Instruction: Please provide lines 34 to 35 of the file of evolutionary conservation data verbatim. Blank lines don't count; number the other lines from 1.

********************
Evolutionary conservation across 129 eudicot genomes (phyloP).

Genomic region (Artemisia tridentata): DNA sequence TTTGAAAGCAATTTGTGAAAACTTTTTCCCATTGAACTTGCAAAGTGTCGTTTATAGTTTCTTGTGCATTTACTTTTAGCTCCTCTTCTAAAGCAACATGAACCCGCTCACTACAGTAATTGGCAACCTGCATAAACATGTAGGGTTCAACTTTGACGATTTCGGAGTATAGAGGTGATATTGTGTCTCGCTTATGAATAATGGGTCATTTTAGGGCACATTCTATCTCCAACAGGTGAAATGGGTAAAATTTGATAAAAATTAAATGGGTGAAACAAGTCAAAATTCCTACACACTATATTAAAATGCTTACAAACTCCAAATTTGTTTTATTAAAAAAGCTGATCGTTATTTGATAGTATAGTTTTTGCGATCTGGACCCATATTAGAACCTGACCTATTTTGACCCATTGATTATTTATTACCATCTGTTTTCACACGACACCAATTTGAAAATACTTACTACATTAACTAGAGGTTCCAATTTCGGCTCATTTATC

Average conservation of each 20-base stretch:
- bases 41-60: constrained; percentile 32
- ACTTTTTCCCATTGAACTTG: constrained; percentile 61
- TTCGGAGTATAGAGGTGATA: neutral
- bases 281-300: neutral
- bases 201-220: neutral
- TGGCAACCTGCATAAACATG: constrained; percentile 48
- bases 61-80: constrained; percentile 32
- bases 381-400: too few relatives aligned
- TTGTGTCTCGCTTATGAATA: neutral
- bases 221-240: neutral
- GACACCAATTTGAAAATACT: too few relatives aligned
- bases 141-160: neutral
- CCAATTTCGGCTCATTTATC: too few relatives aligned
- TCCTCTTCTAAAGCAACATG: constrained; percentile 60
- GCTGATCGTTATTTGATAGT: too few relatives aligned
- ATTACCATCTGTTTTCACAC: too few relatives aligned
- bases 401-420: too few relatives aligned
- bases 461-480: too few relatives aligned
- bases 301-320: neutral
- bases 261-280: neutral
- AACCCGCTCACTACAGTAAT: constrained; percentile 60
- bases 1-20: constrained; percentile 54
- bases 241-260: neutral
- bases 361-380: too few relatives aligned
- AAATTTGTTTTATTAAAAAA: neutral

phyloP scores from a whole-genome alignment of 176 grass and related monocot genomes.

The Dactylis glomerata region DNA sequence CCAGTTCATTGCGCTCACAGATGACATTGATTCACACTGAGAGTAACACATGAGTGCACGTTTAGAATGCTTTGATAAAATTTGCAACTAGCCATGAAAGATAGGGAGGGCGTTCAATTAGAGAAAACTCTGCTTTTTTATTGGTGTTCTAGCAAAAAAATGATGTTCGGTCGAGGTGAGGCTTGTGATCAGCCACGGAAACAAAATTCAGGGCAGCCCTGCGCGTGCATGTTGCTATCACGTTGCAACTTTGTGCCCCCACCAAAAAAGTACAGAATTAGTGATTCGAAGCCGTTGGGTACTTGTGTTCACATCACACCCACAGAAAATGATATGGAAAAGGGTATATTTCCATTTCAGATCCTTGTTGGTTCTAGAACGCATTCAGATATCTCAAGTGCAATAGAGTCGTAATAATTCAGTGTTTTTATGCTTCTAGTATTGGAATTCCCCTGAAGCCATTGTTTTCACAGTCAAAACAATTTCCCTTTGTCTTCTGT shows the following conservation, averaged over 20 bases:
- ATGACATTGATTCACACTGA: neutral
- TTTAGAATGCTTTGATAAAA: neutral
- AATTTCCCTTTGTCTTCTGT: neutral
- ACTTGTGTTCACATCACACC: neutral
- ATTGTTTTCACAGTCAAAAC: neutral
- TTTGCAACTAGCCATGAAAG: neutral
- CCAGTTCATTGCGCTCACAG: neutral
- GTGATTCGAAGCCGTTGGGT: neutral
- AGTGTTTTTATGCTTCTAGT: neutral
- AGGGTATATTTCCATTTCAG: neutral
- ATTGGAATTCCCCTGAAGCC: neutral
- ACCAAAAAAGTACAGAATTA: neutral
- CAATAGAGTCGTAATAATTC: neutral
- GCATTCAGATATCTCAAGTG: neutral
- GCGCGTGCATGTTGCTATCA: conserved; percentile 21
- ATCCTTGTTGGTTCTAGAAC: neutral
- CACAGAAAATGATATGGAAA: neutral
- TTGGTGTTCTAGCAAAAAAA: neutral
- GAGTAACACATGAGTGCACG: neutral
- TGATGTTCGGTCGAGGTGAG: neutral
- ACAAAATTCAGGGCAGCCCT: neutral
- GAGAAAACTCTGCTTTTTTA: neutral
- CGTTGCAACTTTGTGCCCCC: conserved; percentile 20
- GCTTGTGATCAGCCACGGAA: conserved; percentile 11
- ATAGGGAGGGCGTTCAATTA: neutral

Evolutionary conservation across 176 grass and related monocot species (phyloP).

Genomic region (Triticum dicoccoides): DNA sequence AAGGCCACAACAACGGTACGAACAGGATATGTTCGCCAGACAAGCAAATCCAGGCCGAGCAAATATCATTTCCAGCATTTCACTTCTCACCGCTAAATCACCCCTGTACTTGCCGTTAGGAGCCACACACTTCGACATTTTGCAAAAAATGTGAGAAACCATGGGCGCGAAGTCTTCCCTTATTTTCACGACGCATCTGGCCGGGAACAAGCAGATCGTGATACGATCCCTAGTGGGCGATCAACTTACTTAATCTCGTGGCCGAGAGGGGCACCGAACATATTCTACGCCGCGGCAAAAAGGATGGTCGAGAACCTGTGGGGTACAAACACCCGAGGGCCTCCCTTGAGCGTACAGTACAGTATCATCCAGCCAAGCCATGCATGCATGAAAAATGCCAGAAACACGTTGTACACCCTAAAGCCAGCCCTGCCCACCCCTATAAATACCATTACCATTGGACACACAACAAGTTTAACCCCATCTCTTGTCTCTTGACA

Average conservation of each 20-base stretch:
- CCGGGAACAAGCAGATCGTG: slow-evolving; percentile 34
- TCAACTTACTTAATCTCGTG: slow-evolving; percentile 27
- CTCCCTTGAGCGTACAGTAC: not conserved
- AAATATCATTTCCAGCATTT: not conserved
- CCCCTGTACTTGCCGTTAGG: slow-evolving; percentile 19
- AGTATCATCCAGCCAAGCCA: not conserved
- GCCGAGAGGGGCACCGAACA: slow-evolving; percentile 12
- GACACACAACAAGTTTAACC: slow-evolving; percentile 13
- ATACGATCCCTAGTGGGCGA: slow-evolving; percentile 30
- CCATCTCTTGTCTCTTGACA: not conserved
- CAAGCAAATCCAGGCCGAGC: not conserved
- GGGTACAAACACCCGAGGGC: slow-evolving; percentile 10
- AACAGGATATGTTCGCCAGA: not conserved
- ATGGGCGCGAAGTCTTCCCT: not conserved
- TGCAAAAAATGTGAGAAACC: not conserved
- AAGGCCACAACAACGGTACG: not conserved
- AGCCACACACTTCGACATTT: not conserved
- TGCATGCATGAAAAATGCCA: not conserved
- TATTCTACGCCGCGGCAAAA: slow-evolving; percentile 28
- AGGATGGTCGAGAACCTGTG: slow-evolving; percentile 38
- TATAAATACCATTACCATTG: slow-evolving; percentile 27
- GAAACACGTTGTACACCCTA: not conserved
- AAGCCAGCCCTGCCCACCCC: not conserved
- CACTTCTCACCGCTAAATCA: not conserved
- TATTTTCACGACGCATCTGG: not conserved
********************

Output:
- ACTTGTGTTCACATCACACC: neutral
- ATTGTTTTCACAGTCAAAAC: neutral